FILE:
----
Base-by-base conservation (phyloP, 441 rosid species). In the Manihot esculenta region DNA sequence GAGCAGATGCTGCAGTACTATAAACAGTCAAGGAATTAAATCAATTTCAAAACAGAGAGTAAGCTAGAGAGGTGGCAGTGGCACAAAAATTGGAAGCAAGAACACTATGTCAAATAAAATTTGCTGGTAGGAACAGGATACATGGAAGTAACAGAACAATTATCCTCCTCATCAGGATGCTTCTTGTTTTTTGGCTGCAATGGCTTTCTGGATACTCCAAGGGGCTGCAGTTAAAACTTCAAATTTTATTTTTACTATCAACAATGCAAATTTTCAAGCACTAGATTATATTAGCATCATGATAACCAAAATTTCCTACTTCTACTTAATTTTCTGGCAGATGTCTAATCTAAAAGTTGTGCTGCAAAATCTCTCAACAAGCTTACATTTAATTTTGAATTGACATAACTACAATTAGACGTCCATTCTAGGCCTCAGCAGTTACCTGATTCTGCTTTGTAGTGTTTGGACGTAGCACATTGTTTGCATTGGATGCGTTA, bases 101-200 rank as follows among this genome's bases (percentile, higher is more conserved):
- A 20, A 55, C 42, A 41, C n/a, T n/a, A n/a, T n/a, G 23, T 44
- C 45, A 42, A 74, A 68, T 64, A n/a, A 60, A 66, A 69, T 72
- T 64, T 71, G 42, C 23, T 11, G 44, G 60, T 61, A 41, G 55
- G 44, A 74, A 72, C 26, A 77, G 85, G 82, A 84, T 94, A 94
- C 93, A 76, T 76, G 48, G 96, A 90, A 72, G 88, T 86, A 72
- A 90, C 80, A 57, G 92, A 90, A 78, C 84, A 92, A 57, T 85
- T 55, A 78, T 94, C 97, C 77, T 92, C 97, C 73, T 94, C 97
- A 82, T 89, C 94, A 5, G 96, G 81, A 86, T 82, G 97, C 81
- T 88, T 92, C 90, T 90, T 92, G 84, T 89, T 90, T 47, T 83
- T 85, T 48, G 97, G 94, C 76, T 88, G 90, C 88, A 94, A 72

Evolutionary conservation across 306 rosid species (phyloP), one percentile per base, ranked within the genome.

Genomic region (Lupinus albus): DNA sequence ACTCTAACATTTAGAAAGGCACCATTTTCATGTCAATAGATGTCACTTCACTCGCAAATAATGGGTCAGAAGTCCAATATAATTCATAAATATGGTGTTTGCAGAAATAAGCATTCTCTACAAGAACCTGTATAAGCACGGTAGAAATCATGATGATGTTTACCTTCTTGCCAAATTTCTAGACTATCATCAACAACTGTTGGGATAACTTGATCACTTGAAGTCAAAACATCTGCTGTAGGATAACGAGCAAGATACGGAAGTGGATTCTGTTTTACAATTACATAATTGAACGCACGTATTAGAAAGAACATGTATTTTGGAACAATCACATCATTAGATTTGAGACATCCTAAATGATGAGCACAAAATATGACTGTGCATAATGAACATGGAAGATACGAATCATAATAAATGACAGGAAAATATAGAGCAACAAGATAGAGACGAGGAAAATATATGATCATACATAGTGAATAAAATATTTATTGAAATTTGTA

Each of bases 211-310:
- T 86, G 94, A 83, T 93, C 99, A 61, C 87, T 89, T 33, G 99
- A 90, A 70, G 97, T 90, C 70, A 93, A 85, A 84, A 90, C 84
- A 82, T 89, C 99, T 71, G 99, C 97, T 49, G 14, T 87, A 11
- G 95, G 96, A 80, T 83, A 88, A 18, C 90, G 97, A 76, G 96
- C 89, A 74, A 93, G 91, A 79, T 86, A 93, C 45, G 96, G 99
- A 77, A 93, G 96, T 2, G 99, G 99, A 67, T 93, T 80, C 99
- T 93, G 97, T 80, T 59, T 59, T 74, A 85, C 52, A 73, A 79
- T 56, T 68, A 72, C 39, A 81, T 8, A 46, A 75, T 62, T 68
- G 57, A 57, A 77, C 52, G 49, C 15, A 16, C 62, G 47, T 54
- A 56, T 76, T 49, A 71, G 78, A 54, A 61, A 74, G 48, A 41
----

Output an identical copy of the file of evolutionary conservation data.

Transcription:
Base-by-base conservation (phyloP, 441 rosid species). In the Manihot esculenta region DNA sequence GAGCAGATGCTGCAGTACTATAAACAGTCAAGGAATTAAATCAATTTCAAAACAGAGAGTAAGCTAGAGAGGTGGCAGTGGCACAAAAATTGGAAGCAAGAACACTATGTCAAATAAAATTTGCTGGTAGGAACAGGATACATGGAAGTAACAGAACAATTATCCTCCTCATCAGGATGCTTCTTGTTTTTTGGCTGCAATGGCTTTCTGGATACTCCAAGGGGCTGCAGTTAAAACTTCAAATTTTATTTTTACTATCAACAATGCAAATTTTCAAGCACTAGATTATATTAGCATCATGATAACCAAAATTTCCTACTTCTACTTAATTTTCTGGCAGATGTCTAATCTAAAAGTTGTGCTGCAAAATCTCTCAACAAGCTTACATTTAATTTTGAATTGACATAACTACAATTAGACGTCCATTCTAGGCCTCAGCAGTTACCTGATTCTGCTTTGTAGTGTTTGGACGTAGCACATTGTTTGCATTGGATGCGTTA, bases 101-200 rank as follows among this genome's bases (percentile, higher is more conserved):
- A 20, A 55, C 42, A 41, C n/a, T n/a, A n/a, T n/a, G 23, T 44
- C 45, A 42, A 74, A 68, T 64, A n/a, A 60, A 66, A 69, T 72
- T 64, T 71, G 42, C 23, T 11, G 44, G 60, T 61, A 41, G 55
- G 44, A 74, A 72, C 26, A 77, G 85, G 82, A 84, T 94, A 94
- C 93, A 76, T 76, G 48, G 96, A 90, A 72, G 88, T 86, A 72
- A 90, C 80, A 57, G 92, A 90, A 78, C 84, A 92, A 57, T 85
- T 55, A 78, T 94, C 97, C 77, T 92, C 97, C 73, T 94, C 97
- A 82, T 89, C 94, A 5, G 96, G 81, A 86, T 82, G 97, C 81
- T 88, T 92, C 90, T 90, T 92, G 84, T 89, T 90, T 47, T 83
- T 85, T 48, G 97, G 94, C 76, T 88, G 90, C 88, A 94, A 72

Evolutionary conservation across 306 rosid species (phyloP), one percentile per base, ranked within the genome.

Genomic region (Lupinus albus): DNA sequence ACTCTAACATTTAGAAAGGCACCATTTTCATGTCAATAGATGTCACTTCACTCGCAAATAATGGGTCAGAAGTCCAATATAATTCATAAATATGGTGTTTGCAGAAATAAGCATTCTCTACAAGAACCTGTATAAGCACGGTAGAAATCATGATGATGTTTACCTTCTTGCCAAATTTCTAGACTATCATCAACAACTGTTGGGATAACTTGATCACTTGAAGTCAAAACATCTGCTGTAGGATAACGAGCAAGATACGGAAGTGGATTCTGTTTTACAATTACATAATTGAACGCACGTATTAGAAAGAACATGTATTTTGGAACAATCACATCATTAGATTTGAGACATCCTAAATGATGAGCACAAAATATGACTGTGCATAATGAACATGGAAGATACGAATCATAATAAATGACAGGAAAATATAGAGCAACAAGATAGAGACGAGGAAAATATATGATCATACATAGTGAATAAAATATTTATTGAAATTTGTA

Each of bases 211-310:
- T 86, G 94, A 83, T 93, C 99, A 61, C 87, T 89, T 33, G 99
- A 90, A 70, G 97, T 90, C 70, A 93, A 85, A 84, A 90, C 84
- A 82, T 89, C 99, T 71, G 99, C 97, T 49, G 14, T 87, A 11
- G 95, G 96, A 80, T 83, A 88, A 18, C 90, G 97, A 76, G 96
- C 89, A 74, A 93, G 91, A 79, T 86, A 93, C 45, G 96, G 99
- A 77, A 93, G 96, T 2, G 99, G 99, A 67, T 93, T 80, C 99
- T 93, G 97, T 80, T 59, T 59, T 74, A 85, C 52, A 73, A 79
- T 56, T 68, A 72, C 39, A 81, T 8, A 46, A 75, T 62, T 68
- G 57, A 57, A 77, C 52, G 49, C 15, A 16, C 62, G 47, T 54
- A 56, T 76, T 49, A 71, G 78, A 54, A 61, A 74, G 48, A 41